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What does it mean to be a pastoral care worker?


Pastoral care is an ancient model of emotional and spiritual support that can be found in all cultures and traditions. It has been described in our modern context as individual and corporate patience in which trained pastoral carers support people in their pain, loss and anxiety, and their triumphs, joys and victories.

Pastoral care as a care model and profession is emerging in the public arena in its own right, in our day, and its value and helpfulness is now recognised as applicable to people generally in their everyday life.

Just as its theory and philosophy is not dependent on any one set of beliefs or traditions, so pastoral carers are trained to relate gently and skilfully with the inner world of individuals from all walks of life, and the elements that go to make up that persons sense of self, their inner resources, resilience and capacity to cope.

They are not counsellors or therapists. They are personal relators operating under a positive motivation that has no strings attached.

  • Holistic approach the whole person
  • To explore the inner essence soul in all of us: the inner world
  • Historically Christian but is now a multi faith community
  • Caring for the sheep is the role of pastors.

What qualifications does a pastoral care worker have?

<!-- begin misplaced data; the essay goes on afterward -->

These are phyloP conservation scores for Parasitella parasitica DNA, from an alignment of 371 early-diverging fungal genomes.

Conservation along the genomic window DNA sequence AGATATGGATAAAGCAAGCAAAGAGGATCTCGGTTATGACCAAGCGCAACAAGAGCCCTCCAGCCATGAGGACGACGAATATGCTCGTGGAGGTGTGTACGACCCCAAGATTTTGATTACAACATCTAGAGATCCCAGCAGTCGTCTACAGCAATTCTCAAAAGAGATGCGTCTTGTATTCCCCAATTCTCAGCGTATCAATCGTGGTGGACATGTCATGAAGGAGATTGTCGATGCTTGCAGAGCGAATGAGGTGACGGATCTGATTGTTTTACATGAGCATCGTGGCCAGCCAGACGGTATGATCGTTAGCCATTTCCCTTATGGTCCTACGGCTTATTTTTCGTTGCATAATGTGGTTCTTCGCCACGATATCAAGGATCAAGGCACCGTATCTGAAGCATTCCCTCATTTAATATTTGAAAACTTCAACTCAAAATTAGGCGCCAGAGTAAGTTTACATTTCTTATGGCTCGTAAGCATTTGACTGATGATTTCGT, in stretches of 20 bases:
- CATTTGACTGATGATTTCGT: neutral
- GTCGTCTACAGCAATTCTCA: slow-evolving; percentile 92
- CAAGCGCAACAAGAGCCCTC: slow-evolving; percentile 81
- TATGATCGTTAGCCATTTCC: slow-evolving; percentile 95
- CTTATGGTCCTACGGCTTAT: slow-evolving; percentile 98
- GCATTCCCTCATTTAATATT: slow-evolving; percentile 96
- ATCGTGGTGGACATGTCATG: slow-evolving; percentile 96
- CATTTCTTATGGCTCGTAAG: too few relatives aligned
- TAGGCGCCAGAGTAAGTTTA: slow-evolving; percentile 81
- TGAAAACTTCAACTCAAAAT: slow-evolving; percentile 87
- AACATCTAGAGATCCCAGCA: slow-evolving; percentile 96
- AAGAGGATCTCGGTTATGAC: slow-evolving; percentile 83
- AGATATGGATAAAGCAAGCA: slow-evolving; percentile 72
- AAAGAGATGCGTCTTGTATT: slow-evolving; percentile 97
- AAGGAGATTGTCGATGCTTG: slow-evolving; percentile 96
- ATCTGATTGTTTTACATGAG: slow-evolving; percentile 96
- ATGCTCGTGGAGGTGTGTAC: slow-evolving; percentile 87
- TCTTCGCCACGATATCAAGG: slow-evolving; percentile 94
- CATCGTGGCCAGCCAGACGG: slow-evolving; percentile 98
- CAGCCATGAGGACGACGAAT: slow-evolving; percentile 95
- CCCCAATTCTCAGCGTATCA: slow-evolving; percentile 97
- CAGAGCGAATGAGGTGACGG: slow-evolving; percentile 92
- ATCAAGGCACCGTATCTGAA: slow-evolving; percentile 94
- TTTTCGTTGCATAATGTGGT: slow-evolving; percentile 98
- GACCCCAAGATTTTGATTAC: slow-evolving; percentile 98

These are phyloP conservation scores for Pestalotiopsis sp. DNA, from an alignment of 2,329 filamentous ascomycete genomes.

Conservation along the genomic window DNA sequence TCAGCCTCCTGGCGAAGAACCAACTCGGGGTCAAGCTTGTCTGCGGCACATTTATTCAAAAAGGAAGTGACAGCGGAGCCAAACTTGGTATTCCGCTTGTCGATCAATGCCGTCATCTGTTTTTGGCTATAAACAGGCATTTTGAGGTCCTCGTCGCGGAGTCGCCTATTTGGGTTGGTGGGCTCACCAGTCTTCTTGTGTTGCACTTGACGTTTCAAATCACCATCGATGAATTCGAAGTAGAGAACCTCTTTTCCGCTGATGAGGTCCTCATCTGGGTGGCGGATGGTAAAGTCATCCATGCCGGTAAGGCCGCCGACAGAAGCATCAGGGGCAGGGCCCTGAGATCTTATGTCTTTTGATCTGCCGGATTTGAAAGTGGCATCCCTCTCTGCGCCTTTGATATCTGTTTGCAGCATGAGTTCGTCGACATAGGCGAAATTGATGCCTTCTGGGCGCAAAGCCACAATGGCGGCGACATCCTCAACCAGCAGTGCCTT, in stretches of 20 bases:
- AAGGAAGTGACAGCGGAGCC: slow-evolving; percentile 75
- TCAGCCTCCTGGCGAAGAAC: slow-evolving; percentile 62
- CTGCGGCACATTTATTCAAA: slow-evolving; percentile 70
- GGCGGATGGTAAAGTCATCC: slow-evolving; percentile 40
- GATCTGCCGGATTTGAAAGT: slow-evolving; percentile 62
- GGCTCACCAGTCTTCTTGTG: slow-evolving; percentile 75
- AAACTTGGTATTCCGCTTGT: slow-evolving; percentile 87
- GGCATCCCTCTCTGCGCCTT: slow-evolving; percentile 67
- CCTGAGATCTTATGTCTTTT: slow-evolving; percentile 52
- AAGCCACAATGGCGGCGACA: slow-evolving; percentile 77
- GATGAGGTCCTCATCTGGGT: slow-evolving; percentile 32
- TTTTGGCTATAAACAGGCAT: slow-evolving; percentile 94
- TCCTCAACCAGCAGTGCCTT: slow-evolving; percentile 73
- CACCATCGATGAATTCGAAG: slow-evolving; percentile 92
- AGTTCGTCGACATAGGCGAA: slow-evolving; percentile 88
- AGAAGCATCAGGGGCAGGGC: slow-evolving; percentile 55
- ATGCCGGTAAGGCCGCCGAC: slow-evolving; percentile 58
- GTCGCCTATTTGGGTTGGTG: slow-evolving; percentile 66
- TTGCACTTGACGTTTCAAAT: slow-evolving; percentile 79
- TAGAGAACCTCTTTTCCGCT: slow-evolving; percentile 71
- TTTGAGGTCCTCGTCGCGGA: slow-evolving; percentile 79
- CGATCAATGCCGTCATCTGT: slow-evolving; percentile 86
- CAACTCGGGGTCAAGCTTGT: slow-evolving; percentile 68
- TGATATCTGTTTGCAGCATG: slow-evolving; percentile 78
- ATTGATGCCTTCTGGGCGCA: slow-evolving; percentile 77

• Minister of religion can be a chaplain or theologian, or both
  • Clinical pastoral education diploma.

What is clinical pastoral education?

  • Educational through learning about holistic self, identity
  • Clinical through healing, personal and spiritual growth toward wholeness, reaching full potential, for example through the confrontation of pain, or identifying barriers to growth
  • Interpersonal training patients, supervisors, groups your stuff, my stuff awareness
  • Seminars, daily journals, case-studies, worship, life journeys, verbatims, evaluation (final)
  • Minimum standard 150 hours ASPEA, TCMA
  • Internationally recognised
  • Encouraging students involved in pastoral relationships to have a spiritual connection person to person. Quote from poetry, poems, music, song, meditation, prayer, morning worship.

How does pastoral care differ from chaplaincy?

A religious leader can perform religious ceremonies for a particular faith, and helps people meet their obligations to that faith, and examine the implications of that faith and its beliefs. Some religious leaders can also be pastoral care workers.

A pastoral care worker is available for general or specific life issues concerning grief, loss, identity, cultural and racial, climate if alienation (food, wine), meaning of life, loss of hope, marriage break-downs, financial burdens, language barriers, loneliness, coping with disability, etc., as well as peoples triumphs, joys and victories.